Often I’ve heard that teachers will “teach to the test”. In a time where tests are being assessed for their validity and authenticity of student learning, I sometimes see technology being substituted as an “end point”. We teach technology because we feel like students “need” to know it. However, I feel that technology can be used as a way to build skills such as perseverance, problem solving, creativity, and collaboration.
So, what do schools need to do to prepare our students for their future?
Teachers 20 years ago couldn’t have predicted the world we live in now, neither can we predict what the world will look like in 20 years. The content that we teach changes, but the strategies we use to teach it, are not. I like this view of learning, because it means I don’t have to memorize content. I have to learn skills that help me learn better and more efficiently. We need to foster curiosity. When we are curious, we need skills to find and locate information, be able to confirm and construct meaning, and to evaluate information. These skills are useful if we are researching in a library or using a search engine like Google. When we learn these skills we can apply them not to just one technology, but all future technological advances. When I’m teaching code to elementary students, I emphasize that we repeatedly need to check our code as we progress, rather than at the end. I emphasize that I’ve never written a code correctly on my first try, and that it can be frustrating. I also tell them that I’m not going to help them *gasp*. They need to fail and help each other!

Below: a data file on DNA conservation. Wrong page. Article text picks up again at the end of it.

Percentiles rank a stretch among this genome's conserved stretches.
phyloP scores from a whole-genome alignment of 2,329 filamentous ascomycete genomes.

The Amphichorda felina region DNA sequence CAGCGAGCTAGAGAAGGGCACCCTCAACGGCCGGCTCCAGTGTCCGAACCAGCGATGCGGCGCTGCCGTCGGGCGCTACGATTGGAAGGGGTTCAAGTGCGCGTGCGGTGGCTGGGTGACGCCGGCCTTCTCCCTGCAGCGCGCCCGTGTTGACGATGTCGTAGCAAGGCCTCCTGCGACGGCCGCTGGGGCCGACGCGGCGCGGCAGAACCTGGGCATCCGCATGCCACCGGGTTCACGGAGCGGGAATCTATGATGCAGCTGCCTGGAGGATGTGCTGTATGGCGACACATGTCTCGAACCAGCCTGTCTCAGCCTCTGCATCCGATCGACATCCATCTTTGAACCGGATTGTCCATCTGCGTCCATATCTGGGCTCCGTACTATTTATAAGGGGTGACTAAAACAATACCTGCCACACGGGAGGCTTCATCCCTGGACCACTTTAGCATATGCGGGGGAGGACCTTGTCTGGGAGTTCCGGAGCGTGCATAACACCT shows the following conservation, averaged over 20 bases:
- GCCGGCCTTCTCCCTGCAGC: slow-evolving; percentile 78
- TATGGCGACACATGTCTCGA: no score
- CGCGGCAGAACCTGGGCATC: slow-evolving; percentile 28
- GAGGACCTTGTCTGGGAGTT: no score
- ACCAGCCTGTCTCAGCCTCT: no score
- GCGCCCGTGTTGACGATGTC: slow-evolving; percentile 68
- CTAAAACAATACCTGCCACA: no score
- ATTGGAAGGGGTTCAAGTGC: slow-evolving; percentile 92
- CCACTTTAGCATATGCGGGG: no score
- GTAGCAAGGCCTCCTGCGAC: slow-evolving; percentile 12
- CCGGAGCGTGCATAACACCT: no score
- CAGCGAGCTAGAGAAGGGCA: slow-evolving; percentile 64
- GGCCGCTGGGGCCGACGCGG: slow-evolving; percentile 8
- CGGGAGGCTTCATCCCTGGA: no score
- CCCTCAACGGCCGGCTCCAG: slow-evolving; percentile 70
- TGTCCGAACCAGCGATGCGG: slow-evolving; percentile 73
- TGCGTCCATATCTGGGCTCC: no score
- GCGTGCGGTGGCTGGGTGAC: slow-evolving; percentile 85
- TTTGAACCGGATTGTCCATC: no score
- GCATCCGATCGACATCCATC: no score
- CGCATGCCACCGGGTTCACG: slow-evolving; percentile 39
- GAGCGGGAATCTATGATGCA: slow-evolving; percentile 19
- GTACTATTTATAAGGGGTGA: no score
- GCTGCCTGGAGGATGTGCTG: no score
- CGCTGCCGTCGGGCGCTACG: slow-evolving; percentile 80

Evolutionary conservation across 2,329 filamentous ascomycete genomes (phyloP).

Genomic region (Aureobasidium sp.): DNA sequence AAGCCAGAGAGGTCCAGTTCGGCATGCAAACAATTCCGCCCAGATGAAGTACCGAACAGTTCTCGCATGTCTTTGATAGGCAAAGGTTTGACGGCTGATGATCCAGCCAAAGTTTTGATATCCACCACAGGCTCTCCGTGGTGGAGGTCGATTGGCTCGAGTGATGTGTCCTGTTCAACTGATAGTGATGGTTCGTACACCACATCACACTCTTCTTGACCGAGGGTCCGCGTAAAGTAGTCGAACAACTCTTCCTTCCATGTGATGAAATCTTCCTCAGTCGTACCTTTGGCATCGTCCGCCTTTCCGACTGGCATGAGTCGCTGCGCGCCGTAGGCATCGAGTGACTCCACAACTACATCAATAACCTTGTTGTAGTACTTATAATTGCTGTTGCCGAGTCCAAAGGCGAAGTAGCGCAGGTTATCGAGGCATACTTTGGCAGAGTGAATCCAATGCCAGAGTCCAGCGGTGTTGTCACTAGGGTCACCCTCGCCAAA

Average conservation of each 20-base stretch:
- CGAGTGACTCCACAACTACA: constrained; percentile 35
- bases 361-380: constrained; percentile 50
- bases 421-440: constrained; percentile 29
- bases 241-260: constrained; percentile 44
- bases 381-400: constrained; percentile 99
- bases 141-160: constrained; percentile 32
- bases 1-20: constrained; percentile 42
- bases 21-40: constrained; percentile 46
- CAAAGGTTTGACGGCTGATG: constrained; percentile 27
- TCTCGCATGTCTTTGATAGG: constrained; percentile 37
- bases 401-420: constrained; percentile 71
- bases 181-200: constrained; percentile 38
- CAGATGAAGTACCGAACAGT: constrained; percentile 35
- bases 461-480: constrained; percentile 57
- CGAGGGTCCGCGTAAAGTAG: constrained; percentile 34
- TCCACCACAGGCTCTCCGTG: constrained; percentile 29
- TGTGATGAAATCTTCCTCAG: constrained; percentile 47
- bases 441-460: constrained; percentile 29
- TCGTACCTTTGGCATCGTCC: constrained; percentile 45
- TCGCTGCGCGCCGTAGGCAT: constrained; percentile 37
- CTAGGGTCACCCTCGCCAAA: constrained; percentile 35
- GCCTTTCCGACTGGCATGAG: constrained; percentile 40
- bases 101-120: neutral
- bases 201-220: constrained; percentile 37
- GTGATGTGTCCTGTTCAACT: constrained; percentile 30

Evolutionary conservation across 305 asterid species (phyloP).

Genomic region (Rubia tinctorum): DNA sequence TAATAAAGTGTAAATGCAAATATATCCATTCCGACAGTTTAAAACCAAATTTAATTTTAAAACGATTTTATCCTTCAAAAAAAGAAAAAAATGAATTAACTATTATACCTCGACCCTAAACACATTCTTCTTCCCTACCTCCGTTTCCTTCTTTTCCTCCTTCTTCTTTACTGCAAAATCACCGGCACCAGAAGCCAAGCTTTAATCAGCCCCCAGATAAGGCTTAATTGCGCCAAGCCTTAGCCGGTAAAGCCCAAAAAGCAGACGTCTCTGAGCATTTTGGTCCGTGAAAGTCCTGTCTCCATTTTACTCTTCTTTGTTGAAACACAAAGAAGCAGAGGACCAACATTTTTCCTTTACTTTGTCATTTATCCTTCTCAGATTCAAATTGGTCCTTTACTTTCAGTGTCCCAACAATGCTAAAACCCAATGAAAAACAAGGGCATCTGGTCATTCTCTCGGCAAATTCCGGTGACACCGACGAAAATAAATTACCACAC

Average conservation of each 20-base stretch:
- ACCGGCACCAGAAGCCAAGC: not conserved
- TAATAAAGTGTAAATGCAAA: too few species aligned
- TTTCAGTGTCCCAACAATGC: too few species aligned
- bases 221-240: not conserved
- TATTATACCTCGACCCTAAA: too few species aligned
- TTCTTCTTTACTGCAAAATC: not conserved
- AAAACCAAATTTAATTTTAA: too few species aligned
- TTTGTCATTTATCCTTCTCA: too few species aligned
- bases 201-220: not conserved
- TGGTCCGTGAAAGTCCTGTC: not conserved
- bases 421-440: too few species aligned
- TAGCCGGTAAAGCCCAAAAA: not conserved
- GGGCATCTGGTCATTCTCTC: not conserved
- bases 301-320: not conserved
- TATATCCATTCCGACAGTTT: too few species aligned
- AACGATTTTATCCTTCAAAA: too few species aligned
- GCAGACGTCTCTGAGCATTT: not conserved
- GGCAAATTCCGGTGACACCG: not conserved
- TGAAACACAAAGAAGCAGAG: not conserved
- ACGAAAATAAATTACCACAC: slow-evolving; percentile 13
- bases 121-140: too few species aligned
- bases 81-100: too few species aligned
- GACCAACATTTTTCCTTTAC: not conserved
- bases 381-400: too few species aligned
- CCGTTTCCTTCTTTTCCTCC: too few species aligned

This also doesn’t mean we don’t teach how to use technology into our classroom. Just as abstinence-only sexual health education is proven to be ineffective, there cannot be abstinence-only digital education. We need to teach them how to become responsible digital citizens and how technology can help us reach our goals when we know how to use it effectively.
The Future of Schools
Are brick-and-mortar schools on their way out? The short answer for this is, no. While during the COVID-19 pandemic we have seen an increase in remote learning options that have benefitted many, it has not benefitted all. Education needs to be available to everyone. For many of our students, school is the only place they feel safe and cared for. The reality is, our workplaces would need to change first. For students to be at home, their parents also need to be at home. We also aren’t preparing all students for a life of academia or office work. Many skills need to be taught by a skilled person (teacher) in a safe, supervised setting. If its woodworking, mechanics, coding, mathematics, or writing, we need to assess and reflect on our work as we go.
Our curriculum places the learner at the center, then Broad Areas of Learning, followed by subjects. What this image shows is that we value Thinking, Identity and Independence, Social Responsibilities, and Literacies more than we value the outcomes. Yet as teachers we often get stuck on only presenting the outcomes, but we need to look at learners as a whole. We can’t only teach to the test or tech.